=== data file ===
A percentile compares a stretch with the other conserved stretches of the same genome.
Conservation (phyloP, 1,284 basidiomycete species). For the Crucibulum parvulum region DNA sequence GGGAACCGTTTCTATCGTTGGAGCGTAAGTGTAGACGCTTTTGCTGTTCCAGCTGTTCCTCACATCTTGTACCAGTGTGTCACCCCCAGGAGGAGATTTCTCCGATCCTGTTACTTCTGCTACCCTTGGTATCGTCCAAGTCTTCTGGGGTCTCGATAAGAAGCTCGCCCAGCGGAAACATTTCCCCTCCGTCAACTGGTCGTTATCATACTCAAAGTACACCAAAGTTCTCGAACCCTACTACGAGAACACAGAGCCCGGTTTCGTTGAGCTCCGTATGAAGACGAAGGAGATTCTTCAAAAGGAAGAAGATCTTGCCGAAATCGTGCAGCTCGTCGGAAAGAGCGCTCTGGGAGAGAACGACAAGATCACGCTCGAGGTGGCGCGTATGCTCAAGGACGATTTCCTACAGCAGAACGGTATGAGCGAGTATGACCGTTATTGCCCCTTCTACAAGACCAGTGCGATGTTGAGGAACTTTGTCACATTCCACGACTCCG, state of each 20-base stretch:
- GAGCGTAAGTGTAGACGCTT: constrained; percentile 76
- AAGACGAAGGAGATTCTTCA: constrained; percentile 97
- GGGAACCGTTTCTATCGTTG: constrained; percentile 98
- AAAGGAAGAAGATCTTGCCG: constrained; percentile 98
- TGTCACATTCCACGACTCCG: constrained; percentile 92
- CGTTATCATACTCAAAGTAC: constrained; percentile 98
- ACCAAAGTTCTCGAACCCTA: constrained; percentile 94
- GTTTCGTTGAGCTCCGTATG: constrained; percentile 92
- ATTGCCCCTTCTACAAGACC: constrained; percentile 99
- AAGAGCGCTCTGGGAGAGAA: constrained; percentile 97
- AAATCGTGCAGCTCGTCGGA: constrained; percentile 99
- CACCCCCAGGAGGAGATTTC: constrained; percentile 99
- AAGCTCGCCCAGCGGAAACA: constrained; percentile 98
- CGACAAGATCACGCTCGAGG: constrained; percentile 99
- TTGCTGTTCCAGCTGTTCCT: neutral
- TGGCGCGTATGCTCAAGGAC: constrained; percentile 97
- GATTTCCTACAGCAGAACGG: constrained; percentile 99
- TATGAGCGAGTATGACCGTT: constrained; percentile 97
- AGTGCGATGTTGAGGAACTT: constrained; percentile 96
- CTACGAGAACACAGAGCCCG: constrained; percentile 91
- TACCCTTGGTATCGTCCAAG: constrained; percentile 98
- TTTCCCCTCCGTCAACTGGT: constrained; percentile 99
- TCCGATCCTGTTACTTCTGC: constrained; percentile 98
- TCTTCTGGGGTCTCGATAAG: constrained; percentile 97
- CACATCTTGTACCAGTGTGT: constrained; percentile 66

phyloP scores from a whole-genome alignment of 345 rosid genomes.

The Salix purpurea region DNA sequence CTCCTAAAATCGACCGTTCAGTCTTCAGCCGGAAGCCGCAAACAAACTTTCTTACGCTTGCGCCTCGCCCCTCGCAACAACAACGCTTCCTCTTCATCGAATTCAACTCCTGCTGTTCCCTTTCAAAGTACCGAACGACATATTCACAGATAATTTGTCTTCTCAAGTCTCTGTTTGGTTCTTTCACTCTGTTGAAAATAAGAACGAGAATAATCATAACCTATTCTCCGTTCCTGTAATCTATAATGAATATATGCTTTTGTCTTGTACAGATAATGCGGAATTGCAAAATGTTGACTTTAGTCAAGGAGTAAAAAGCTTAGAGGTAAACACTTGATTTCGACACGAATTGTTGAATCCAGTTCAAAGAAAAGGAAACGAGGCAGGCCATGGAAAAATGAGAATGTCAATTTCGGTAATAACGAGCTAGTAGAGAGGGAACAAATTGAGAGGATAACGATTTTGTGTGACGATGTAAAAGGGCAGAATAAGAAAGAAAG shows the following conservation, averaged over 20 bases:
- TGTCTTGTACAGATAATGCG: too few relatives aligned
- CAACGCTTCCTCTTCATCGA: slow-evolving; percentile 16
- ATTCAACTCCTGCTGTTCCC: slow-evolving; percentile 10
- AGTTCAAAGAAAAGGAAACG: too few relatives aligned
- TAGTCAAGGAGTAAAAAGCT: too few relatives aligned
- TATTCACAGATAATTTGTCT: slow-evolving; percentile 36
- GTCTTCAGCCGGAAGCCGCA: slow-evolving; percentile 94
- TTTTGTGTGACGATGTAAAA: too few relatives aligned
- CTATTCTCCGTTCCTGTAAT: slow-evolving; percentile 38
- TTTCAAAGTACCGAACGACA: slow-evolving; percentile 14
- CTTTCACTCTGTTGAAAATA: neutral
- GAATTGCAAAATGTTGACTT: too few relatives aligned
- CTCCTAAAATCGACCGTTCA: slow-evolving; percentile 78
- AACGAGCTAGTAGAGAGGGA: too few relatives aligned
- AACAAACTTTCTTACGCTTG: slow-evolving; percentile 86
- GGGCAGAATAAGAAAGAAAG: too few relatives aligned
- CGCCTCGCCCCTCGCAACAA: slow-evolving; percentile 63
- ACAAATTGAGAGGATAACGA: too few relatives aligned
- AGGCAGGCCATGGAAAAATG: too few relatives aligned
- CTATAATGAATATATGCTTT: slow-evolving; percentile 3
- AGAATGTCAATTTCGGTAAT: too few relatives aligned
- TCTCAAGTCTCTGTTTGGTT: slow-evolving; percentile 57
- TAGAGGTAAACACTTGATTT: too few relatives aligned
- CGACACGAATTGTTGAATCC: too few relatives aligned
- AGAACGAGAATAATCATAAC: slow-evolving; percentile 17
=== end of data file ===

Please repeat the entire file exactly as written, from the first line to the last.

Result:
A percentile compares a stretch with the other conserved stretches of the same genome.
Conservation (phyloP, 1,284 basidiomycete species). For the Crucibulum parvulum region DNA sequence GGGAACCGTTTCTATCGTTGGAGCGTAAGTGTAGACGCTTTTGCTGTTCCAGCTGTTCCTCACATCTTGTACCAGTGTGTCACCCCCAGGAGGAGATTTCTCCGATCCTGTTACTTCTGCTACCCTTGGTATCGTCCAAGTCTTCTGGGGTCTCGATAAGAAGCTCGCCCAGCGGAAACATTTCCCCTCCGTCAACTGGTCGTTATCATACTCAAAGTACACCAAAGTTCTCGAACCCTACTACGAGAACACAGAGCCCGGTTTCGTTGAGCTCCGTATGAAGACGAAGGAGATTCTTCAAAAGGAAGAAGATCTTGCCGAAATCGTGCAGCTCGTCGGAAAGAGCGCTCTGGGAGAGAACGACAAGATCACGCTCGAGGTGGCGCGTATGCTCAAGGACGATTTCCTACAGCAGAACGGTATGAGCGAGTATGACCGTTATTGCCCCTTCTACAAGACCAGTGCGATGTTGAGGAACTTTGTCACATTCCACGACTCCG, state of each 20-base stretch:
- GAGCGTAAGTGTAGACGCTT: constrained; percentile 76
- AAGACGAAGGAGATTCTTCA: constrained; percentile 97
- GGGAACCGTTTCTATCGTTG: constrained; percentile 98
- AAAGGAAGAAGATCTTGCCG: constrained; percentile 98
- TGTCACATTCCACGACTCCG: constrained; percentile 92
- CGTTATCATACTCAAAGTAC: constrained; percentile 98
- ACCAAAGTTCTCGAACCCTA: constrained; percentile 94
- GTTTCGTTGAGCTCCGTATG: constrained; percentile 92
- ATTGCCCCTTCTACAAGACC: constrained; percentile 99
- AAGAGCGCTCTGGGAGAGAA: constrained; percentile 97
- AAATCGTGCAGCTCGTCGGA: constrained; percentile 99
- CACCCCCAGGAGGAGATTTC: constrained; percentile 99
- AAGCTCGCCCAGCGGAAACA: constrained; percentile 98
- CGACAAGATCACGCTCGAGG: constrained; percentile 99
- TTGCTGTTCCAGCTGTTCCT: neutral
- TGGCGCGTATGCTCAAGGAC: constrained; percentile 97
- GATTTCCTACAGCAGAACGG: constrained; percentile 99
- TATGAGCGAGTATGACCGTT: constrained; percentile 97
- AGTGCGATGTTGAGGAACTT: constrained; percentile 96
- CTACGAGAACACAGAGCCCG: constrained; percentile 91
- TACCCTTGGTATCGTCCAAG: constrained; percentile 98
- TTTCCCCTCCGTCAACTGGT: constrained; percentile 99
- TCCGATCCTGTTACTTCTGC: constrained; percentile 98
- TCTTCTGGGGTCTCGATAAG: constrained; percentile 97
- CACATCTTGTACCAGTGTGT: constrained; percentile 66

phyloP scores from a whole-genome alignment of 345 rosid genomes.

The Salix purpurea region DNA sequence CTCCTAAAATCGACCGTTCAGTCTTCAGCCGGAAGCCGCAAACAAACTTTCTTACGCTTGCGCCTCGCCCCTCGCAACAACAACGCTTCCTCTTCATCGAATTCAACTCCTGCTGTTCCCTTTCAAAGTACCGAACGACATATTCACAGATAATTTGTCTTCTCAAGTCTCTGTTTGGTTCTTTCACTCTGTTGAAAATAAGAACGAGAATAATCATAACCTATTCTCCGTTCCTGTAATCTATAATGAATATATGCTTTTGTCTTGTACAGATAATGCGGAATTGCAAAATGTTGACTTTAGTCAAGGAGTAAAAAGCTTAGAGGTAAACACTTGATTTCGACACGAATTGTTGAATCCAGTTCAAAGAAAAGGAAACGAGGCAGGCCATGGAAAAATGAGAATGTCAATTTCGGTAATAACGAGCTAGTAGAGAGGGAACAAATTGAGAGGATAACGATTTTGTGTGACGATGTAAAAGGGCAGAATAAGAAAGAAAG shows the following conservation, averaged over 20 bases:
- TGTCTTGTACAGATAATGCG: too few relatives aligned
- CAACGCTTCCTCTTCATCGA: slow-evolving; percentile 16
- ATTCAACTCCTGCTGTTCCC: slow-evolving; percentile 10
- AGTTCAAAGAAAAGGAAACG: too few relatives aligned
- TAGTCAAGGAGTAAAAAGCT: too few relatives aligned
- TATTCACAGATAATTTGTCT: slow-evolving; percentile 36
- GTCTTCAGCCGGAAGCCGCA: slow-evolving; percentile 94
- TTTTGTGTGACGATGTAAAA: too few relatives aligned
- CTATTCTCCGTTCCTGTAAT: slow-evolving; percentile 38
- TTTCAAAGTACCGAACGACA: slow-evolving; percentile 14
- CTTTCACTCTGTTGAAAATA: neutral
- GAATTGCAAAATGTTGACTT: too few relatives aligned
- CTCCTAAAATCGACCGTTCA: slow-evolving; percentile 78
- AACGAGCTAGTAGAGAGGGA: too few relatives aligned
- AACAAACTTTCTTACGCTTG: slow-evolving; percentile 86
- GGGCAGAATAAGAAAGAAAG: too few relatives aligned
- CGCCTCGCCCCTCGCAACAA: slow-evolving; percentile 63
- ACAAATTGAGAGGATAACGA: too few relatives aligned
- AGGCAGGCCATGGAAAAATG: too few relatives aligned
- CTATAATGAATATATGCTTT: slow-evolving; percentile 3
- AGAATGTCAATTTCGGTAAT: too few relatives aligned
- TCTCAAGTCTCTGTTTGGTT: slow-evolving; percentile 57
- TAGAGGTAAACACTTGATTT: too few relatives aligned
- CGACACGAATTGTTGAATCC: too few relatives aligned
- AGAACGAGAATAATCATAAC: slow-evolving; percentile 17